Mountaineer chases tour guide after near-fatal fall in Glacier National Park


Mountaineer tries to sue his mountaineering guide for negligence and breach of contract following incident at Glacier National Park in British Columbia

Ian Manson, of Whistler, was insured on the rock face of Mount Rogers in July when, according to a press release from law firm Mackenzie Fujisawa, the guide “tested the stability of a refrigerator-sized boulder causing the displacement then the fall of the rock directly towards its client. “

When the boulder grazed Manson, the guide let go of the rope, causing him to lose balance and fall backwards, the statement said. It is said that when Manson fell the rope also unbalanced the guide and made him descend the face of the mountain.

Manson found a small ledge to stop his fall and then helped control the guide’s fall.

Parks Canada rescued the two climbers and they were transported by helicopter to hospitals in Kelowna and Revelstoke.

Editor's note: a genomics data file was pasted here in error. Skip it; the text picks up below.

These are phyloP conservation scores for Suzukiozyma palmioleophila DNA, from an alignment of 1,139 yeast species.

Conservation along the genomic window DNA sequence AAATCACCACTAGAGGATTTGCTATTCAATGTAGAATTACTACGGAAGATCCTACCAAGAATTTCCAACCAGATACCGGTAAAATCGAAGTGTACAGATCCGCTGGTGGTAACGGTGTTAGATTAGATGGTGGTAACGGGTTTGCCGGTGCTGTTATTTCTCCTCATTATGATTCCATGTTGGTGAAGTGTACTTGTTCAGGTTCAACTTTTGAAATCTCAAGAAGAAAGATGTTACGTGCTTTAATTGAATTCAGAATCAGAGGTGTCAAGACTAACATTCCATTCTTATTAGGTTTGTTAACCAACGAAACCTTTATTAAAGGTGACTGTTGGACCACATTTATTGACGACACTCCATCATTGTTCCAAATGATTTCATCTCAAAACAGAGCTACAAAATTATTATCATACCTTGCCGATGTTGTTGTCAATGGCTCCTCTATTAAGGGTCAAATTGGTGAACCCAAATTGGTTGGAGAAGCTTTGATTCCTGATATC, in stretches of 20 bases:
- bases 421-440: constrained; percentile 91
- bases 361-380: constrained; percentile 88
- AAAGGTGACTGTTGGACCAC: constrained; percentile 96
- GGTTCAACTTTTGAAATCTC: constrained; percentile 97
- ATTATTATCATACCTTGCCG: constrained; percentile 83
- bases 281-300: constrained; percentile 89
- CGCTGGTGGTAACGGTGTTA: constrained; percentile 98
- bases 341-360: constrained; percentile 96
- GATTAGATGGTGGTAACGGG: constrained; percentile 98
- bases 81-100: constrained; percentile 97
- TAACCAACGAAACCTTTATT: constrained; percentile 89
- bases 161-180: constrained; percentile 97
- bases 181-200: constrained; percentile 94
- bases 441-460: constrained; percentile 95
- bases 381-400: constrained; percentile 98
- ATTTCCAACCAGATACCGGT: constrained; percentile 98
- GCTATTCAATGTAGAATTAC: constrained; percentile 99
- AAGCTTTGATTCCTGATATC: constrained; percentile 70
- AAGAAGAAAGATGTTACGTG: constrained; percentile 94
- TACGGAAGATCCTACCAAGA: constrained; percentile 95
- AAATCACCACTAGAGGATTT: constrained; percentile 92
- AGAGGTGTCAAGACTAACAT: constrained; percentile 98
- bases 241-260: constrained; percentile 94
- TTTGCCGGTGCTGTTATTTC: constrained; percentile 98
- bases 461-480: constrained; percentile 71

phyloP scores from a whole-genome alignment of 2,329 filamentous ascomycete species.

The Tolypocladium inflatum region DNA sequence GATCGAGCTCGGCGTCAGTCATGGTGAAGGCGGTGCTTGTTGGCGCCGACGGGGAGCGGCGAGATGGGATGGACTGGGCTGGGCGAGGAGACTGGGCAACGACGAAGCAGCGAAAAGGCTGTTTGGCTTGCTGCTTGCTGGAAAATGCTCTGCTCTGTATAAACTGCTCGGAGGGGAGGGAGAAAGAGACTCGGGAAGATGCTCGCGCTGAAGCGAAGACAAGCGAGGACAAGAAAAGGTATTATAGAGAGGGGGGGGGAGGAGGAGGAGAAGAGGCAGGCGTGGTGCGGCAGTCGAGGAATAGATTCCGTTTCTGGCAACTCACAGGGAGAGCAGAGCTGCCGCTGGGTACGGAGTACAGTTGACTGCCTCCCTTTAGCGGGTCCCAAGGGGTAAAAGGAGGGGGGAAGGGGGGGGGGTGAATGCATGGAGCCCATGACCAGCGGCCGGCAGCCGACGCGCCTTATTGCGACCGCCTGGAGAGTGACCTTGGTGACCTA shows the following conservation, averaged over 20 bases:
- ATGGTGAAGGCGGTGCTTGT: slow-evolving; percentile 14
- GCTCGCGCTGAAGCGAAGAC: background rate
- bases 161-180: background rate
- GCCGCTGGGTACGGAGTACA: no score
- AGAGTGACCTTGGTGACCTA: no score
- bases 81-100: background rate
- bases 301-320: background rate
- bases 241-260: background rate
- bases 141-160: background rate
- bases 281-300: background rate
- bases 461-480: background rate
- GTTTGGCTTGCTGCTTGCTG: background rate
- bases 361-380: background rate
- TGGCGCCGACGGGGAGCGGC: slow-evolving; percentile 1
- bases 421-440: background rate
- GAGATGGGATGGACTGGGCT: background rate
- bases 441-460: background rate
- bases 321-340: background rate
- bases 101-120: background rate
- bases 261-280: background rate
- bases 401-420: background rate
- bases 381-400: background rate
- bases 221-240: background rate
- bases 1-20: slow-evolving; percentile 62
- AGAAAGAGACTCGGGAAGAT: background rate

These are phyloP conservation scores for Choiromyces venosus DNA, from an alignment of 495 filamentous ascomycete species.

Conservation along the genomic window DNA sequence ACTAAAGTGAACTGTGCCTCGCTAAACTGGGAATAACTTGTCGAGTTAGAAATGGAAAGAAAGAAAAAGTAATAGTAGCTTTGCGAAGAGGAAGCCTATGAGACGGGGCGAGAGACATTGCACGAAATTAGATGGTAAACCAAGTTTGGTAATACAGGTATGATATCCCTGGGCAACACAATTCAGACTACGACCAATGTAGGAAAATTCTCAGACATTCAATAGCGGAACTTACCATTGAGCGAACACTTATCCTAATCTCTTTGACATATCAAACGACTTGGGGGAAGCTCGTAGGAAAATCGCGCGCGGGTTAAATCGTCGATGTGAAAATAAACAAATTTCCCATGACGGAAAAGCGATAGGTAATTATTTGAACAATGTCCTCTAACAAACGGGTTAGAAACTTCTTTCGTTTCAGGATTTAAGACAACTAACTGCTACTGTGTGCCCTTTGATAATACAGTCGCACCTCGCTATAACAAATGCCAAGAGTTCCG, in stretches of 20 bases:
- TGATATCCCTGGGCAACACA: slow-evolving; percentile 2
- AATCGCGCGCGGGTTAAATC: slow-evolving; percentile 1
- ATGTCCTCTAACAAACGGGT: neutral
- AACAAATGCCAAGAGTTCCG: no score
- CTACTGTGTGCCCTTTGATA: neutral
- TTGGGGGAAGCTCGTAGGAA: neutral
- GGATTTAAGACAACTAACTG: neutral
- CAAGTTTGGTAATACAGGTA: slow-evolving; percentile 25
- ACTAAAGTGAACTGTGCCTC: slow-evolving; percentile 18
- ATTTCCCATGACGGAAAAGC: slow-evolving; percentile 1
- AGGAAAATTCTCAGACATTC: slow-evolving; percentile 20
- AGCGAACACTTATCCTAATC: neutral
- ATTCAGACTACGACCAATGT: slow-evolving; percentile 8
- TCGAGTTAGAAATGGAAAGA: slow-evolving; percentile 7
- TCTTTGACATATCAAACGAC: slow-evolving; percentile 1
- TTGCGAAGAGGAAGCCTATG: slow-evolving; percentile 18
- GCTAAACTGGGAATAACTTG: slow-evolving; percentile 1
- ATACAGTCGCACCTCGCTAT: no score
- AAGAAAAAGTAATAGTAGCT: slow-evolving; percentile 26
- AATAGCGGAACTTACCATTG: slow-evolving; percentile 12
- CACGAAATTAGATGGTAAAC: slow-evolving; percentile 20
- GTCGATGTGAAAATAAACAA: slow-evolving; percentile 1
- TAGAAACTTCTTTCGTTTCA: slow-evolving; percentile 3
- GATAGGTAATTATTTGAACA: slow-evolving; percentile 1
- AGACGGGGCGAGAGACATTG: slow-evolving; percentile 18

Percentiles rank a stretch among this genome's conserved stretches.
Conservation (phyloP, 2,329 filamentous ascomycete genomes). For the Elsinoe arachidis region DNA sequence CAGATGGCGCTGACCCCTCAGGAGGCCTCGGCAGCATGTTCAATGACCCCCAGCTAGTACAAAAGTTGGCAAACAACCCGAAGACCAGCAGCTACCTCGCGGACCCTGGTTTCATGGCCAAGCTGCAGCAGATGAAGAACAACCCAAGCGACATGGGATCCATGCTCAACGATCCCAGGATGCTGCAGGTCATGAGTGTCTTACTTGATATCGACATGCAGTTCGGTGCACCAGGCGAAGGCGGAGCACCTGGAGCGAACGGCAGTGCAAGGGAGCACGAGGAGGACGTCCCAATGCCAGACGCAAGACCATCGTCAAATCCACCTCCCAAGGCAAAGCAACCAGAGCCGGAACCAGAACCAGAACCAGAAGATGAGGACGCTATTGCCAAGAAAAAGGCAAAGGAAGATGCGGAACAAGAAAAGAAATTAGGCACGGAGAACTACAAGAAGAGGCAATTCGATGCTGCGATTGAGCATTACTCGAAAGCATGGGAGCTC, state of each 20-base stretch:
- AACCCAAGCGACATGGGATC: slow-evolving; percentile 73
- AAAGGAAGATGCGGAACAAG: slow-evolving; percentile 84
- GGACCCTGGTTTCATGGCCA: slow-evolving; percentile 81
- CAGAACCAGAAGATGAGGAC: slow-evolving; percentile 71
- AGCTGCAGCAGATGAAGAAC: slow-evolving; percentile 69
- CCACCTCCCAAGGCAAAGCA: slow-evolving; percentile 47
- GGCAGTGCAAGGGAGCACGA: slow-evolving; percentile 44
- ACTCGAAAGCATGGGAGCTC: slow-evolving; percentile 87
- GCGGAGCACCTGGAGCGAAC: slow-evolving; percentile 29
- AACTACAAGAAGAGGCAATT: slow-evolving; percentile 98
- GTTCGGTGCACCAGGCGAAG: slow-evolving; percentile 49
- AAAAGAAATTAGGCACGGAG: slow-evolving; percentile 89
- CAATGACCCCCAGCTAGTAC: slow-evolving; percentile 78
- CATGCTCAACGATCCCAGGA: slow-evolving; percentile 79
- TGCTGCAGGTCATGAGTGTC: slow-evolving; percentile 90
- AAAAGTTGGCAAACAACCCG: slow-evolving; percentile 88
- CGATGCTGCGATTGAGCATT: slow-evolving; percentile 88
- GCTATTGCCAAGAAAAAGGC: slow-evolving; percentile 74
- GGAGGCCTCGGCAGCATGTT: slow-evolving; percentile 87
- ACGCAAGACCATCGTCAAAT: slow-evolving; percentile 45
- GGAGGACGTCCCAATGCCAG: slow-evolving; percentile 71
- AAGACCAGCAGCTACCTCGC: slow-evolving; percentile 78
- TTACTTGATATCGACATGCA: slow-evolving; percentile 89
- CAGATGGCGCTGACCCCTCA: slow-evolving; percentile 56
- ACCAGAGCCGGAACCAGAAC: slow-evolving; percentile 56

A civil action alleges that “when [the guide] announced “to belaying” and the applicant replied by recalling “climbing”, an ancillary agreement was formed between [the guide] and the applicant by whom [the guide] became immediately responsible for ensuring the safety of the claimant while climbing on the particular terrain for belaying. [The guide] broke that agreement when he let go of the rope, dropping the plaintiff, putting the plaintiff in danger of death without reason and recklessness. “

The claim also alleges negligence against the Association of Canadian Mountain Guides with respect to the duty of care in the training of the guide.

None of the allegations have been proven in court. The accused has not yet filed a response to the request.


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